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Carnoustie businessman on how he makes a difference and why sales isn’t a dirty word

The boss of Vertical Motives Consultancy talks about his business journey and how working across the world helped him gain invaluable experience.

Owner of Vertical Motives Consultancy, Peter Waggott. Image: Vertical Motives Consultancy.
Owner of Vertical Motives Consultancy, Peter Waggott. Image: Vertical Motives Consultancy.

Focusing on customer needs is 100% the most important aspect of Peter Waggott’s business.

Frustrated at the lack of attention shown by some companies and the need to push sales he decided he wanted to do something about it.

In 2015 he launched Carnoustie-based Vertical Motives Consultancy, which specialises in learning and development.

Peter talked us through his business journey.

How and why did you start in business?

I started Vertical Motives Consultancy in 2015. I had worked for global organisations and became frustrated that in their push for sales, they were forgetting to pay attention to customers’ business needs. I wanted to start a company where I could train salespeople to be 100% customer focused. I wanted to make a difference and show people that sales isn’t a “dirty” word.

How did you get to where you are today?

I’ve had the opportunity to work across many different industries in UK, Europe, North America and the Middle East. This has helped me to experience new cultures and see new ways of conducting business. It’s not been easy, it’s been a journey of perseverance and persistence, with many occasions of doubt.

Peter is founder of UK Universities Sales Competition. Image: Vertical Motives Consultancy

Who helped you?

Sandy McCurdy, from Alyth, has been a mentor to me and someone I look to for guidance. He’s always available when I need to ask for advice. We chat about many topics, and we have delivered many training sessions together. According to Sandy, “we’re kindred spirits”, and I’m happy to agree with him there.

What’s the best piece of advice you’ve ever had?

When walking into a room to meet with a prospective customer you’ve never met before, don’t ignore anyone.

What is your biggest mistake?

I was so enthusiastic early on, back in 2015, that I didn’t take the time to focus on my core offering. This meant I became distracted, and as a result, my business didn’t do as well as it could have. Since regaining my focus, my business is growing steadily.

Peter enjoys playing golf in his spare time. Image: Vertical Motives Consultancy

What is your greatest achievement?

I’m very proud of being a founder of the UK Universities Sales Competition. We bring together students and potential employers to facilitate meetings which can lead to a job offer. Business owners can see the students’ undertaking sales meetings, which are critiqued by judges. This year’s event is being held in Dundee at Abertay University and will be the biggest one to date.

How are you managing rapidly rising costs, and how could the government help?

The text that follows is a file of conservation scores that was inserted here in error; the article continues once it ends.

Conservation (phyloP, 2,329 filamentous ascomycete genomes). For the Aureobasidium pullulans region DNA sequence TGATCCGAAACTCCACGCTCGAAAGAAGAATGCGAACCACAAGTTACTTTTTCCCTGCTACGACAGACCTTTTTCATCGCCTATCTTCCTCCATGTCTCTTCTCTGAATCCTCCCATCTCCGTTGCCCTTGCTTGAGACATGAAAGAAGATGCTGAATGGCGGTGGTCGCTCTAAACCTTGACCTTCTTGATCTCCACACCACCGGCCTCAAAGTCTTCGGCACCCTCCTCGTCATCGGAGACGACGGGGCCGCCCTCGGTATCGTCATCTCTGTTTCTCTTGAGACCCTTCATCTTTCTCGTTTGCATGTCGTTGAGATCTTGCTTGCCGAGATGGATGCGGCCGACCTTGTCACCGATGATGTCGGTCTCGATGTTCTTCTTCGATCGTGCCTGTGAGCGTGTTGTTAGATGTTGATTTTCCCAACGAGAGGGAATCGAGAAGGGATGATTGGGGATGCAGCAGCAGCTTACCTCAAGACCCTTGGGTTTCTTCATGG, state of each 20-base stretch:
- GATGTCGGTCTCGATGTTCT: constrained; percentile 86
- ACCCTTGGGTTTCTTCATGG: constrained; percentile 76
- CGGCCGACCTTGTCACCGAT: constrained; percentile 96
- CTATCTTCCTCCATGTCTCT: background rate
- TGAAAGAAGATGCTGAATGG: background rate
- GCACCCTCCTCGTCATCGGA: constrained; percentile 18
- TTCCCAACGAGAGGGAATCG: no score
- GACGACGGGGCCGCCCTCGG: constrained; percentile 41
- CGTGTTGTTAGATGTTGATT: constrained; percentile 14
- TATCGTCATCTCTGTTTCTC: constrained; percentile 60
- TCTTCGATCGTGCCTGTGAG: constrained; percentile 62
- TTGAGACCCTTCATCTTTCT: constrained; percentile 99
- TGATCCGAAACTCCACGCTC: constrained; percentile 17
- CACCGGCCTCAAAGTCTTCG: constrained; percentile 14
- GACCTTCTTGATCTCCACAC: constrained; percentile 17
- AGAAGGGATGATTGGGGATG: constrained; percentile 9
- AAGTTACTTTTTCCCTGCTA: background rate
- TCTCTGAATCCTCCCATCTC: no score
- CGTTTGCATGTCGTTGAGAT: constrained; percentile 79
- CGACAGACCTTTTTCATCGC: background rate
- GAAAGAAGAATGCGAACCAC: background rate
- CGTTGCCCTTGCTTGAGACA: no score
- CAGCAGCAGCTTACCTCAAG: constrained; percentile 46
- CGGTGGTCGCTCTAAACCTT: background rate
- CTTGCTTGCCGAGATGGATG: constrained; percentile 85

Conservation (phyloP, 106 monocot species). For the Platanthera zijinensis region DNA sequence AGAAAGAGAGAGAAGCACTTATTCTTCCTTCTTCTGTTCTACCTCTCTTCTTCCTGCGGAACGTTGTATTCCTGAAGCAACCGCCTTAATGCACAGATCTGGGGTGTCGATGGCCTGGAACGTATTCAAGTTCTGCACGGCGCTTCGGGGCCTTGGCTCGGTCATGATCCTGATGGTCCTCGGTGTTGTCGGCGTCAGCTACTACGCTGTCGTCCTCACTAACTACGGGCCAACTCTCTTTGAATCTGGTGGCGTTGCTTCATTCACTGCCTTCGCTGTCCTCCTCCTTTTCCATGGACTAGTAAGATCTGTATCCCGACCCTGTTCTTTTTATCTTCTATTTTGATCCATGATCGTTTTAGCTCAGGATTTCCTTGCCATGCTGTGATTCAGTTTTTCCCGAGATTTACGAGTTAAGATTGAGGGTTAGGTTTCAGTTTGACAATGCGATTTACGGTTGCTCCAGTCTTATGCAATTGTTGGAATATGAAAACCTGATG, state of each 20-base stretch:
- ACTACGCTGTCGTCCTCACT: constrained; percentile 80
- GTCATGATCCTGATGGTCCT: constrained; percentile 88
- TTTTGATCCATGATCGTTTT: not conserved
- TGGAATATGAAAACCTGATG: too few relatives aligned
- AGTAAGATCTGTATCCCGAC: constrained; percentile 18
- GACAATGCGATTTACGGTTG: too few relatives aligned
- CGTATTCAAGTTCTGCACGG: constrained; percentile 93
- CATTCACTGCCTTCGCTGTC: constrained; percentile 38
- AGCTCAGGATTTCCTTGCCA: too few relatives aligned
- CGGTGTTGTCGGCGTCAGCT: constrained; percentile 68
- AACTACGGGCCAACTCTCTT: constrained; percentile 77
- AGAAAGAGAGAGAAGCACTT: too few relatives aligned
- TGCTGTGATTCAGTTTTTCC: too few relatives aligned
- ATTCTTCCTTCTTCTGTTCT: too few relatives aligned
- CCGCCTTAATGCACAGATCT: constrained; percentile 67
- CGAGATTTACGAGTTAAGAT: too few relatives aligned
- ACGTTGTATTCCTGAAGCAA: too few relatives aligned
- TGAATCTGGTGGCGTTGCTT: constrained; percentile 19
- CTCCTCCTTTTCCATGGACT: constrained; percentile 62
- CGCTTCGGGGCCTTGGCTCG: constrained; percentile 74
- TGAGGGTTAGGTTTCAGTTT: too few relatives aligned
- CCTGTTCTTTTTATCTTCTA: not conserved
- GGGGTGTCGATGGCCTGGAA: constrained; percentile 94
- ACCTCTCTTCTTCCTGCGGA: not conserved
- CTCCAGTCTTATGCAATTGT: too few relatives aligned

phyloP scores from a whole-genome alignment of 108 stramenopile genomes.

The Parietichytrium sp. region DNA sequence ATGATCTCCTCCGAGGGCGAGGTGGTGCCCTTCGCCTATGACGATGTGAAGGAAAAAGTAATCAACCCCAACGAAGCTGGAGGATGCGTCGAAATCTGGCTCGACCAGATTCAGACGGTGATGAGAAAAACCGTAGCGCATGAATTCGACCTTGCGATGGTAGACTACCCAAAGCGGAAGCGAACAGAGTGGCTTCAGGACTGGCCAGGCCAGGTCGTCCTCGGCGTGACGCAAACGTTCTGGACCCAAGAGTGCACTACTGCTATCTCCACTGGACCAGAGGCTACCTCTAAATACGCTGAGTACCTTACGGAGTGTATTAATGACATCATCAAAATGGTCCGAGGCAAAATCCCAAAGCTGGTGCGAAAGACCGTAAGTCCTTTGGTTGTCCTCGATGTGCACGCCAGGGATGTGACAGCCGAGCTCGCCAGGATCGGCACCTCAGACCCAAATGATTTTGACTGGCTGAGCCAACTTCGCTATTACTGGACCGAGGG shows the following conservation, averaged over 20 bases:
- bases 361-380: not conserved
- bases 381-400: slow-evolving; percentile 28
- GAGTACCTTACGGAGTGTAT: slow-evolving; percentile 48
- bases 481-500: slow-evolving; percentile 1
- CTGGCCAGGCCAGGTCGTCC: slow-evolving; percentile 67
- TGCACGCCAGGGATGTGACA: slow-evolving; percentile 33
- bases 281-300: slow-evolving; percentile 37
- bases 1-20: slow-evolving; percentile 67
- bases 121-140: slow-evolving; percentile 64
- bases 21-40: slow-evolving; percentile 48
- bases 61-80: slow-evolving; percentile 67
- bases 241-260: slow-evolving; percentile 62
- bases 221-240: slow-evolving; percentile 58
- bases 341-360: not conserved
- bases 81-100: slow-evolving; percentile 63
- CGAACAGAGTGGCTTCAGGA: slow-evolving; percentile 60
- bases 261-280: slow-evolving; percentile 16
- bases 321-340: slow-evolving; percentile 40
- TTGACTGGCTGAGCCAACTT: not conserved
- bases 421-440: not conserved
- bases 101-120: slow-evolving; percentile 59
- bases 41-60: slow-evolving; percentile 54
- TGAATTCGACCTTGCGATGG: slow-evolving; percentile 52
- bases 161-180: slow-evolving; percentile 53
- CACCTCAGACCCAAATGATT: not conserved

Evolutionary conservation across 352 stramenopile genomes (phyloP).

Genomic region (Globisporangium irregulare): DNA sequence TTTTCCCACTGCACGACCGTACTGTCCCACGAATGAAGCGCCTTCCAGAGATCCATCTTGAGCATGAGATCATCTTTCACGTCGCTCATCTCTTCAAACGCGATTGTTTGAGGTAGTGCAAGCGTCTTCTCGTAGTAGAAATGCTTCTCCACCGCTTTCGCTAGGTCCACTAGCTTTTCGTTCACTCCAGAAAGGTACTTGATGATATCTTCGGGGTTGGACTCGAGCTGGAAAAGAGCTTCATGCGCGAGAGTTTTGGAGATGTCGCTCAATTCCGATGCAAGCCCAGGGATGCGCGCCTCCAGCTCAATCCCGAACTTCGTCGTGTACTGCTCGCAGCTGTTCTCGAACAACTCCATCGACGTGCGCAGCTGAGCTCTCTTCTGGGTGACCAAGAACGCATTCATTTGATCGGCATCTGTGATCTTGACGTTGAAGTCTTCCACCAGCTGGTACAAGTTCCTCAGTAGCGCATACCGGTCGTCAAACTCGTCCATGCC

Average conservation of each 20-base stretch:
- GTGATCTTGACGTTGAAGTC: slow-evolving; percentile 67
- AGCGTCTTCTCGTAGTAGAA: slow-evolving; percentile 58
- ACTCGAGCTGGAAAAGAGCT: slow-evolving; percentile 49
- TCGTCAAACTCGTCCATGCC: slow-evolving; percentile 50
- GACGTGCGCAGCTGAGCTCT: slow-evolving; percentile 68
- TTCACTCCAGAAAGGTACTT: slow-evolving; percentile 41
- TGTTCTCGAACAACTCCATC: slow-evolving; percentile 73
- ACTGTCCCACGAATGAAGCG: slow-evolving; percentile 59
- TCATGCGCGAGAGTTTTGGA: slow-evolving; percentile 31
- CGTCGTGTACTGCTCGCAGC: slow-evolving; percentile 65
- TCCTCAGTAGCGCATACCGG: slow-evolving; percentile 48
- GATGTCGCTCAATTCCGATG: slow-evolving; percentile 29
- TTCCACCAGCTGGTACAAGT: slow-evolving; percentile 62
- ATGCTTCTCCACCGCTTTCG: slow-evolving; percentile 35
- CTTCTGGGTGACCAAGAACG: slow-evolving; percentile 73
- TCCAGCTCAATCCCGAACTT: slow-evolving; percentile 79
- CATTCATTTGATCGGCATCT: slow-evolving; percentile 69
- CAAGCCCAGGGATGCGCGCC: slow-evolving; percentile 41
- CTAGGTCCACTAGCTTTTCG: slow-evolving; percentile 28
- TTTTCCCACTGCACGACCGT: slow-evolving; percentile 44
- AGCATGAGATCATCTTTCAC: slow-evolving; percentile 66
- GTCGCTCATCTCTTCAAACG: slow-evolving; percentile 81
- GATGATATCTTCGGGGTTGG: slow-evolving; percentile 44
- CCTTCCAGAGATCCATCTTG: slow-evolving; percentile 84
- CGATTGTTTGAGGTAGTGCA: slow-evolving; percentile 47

I travel overseas fairly regularly to negotiate new contracts and run training courses. To manage costs, I now try to balance online delivery with face-to-face delivery, but often these decisions are based on what the customer wants.

I think the government should improve public transport by introducing cost effective fares and incentives so that people want to use buses and trains. On business issues, I know that the Federation of Small Businesses continually speaks to all levels of government on my behalf, to make things better for smaller companies like mine.

What do you still hope to achieve?

I would like sales to be a focus within all levels of education and ultimately, to have a sales module at a UK university at degree level. Sales is not just something you can learn on the job. There are important skills and techniques that can be taught and learned, and they can also be great skills for life.

What do you do to relax?

To relax, I try to take time with my wife, Paula, and our grandchildren. I also try to play some golf as I’ve been a member at Carnoustie since the age of eight. I’m a keen reader, too.

What are you currently reading, listening to or glued to on TV?

I’m currently reading The Diary of a CEO by Steven Bartlett, and I constantly refer back to A Path Through The Jungle by Prof. Steve Peters.

I recently watched the Disney mini-series on ex-F1 Managing Director, Ross Brawn. It was fascinating. They talked a lot about luck, which reminded me of a saying from the golfer, Gary Player, “the more I practice the luckier I get”.

What do you waste your money on?

A glass of cider!

What’s the first thing you do when you get up in the morning?

I make myself a cup of tea, sit at my desk (if I’m working at home) and read for 20 minutes. This gives me a chance to set myself up for my day. If I’m travelling, I’ll listen to a podcast from either Diary of a CEO or High Performance. Travelling gives me new stories and experiences that I can use in my workshops. It was difficult during lockdown when I couldn’t refresh my content – I just had to use the same old stories over and over.

What do you drive and dream of driving?

Since the pandemic I rarely drive other than to the supermarket. I take buses and trains when I’m delivering workshops and coaching. I don’t dream of driving; however, my dream car is an Aston Martin DB9.